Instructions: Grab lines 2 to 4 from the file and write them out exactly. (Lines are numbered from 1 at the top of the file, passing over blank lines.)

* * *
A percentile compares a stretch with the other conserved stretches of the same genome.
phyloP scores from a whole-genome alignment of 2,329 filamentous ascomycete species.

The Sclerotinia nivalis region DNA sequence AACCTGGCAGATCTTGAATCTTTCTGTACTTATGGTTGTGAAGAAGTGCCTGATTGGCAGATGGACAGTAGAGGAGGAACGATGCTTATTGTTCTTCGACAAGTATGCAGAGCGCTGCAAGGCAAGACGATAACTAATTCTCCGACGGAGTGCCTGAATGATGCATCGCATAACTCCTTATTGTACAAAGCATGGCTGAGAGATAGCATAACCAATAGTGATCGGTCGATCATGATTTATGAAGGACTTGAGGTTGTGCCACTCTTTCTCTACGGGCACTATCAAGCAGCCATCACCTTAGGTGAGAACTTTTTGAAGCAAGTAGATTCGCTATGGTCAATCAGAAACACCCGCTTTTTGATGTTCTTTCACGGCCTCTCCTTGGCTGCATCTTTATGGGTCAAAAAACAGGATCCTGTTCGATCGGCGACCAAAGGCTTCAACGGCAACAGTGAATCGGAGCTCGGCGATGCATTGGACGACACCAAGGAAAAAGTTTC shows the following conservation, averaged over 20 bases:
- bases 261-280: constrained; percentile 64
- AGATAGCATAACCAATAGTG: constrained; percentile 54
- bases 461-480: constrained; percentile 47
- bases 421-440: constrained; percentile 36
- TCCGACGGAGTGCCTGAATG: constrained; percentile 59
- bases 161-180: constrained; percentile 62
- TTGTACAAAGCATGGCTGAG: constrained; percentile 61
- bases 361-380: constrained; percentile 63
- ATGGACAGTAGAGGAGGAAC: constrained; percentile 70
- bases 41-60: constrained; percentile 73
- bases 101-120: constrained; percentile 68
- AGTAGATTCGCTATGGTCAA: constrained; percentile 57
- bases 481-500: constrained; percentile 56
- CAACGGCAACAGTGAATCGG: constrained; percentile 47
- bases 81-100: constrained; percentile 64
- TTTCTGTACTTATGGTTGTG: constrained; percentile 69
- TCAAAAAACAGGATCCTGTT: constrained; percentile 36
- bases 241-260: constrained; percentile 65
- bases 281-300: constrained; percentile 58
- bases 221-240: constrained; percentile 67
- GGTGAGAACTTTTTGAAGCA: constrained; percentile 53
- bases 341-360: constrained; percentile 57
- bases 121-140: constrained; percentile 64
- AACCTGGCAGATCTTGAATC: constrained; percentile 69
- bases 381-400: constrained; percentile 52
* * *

phyloP scores from a whole-genome alignment of 2,329 filamentous ascomycete species.

The Sclerotinia nivalis region DNA sequence AACCTGGCAGATCTTGAATCTTTCTGTACTTATGGTTGTGAAGAAGTGCCTGATTGGCAGATGGACAGTAGAGGAGGAACGATGCTTATTGTTCTTCGACAAGTATGCAGAGCGCTGCAAGGCAAGACGATAACTAATTCTCCGACGGAGTGCCTGAATGATGCATCGCATAACTCCTTATTGTACAAAGCATGGCTGAGAGATAGCATAACCAATAGTGATCGGTCGATCATGATTTATGAAGGACTTGAGGTTGTGCCACTCTTTCTCTACGGGCACTATCAAGCAGCCATCACCTTAGGTGAGAACTTTTTGAAGCAAGTAGATTCGCTATGGTCAATCAGAAACACCCGCTTTTTGATGTTCTTTCACGGCCTCTCCTTGGCTGCATCTTTATGGGTCAAAAAACAGGATCCTGTTCGATCGGCGACCAAAGGCTTCAACGGCAACAGTGAATCGGAGCTCGGCGATGCATTGGACGACACCAAGGAAAAAGTTTC shows the following conservation, averaged over 20 bases:
- bases 261-280: constrained; percentile 64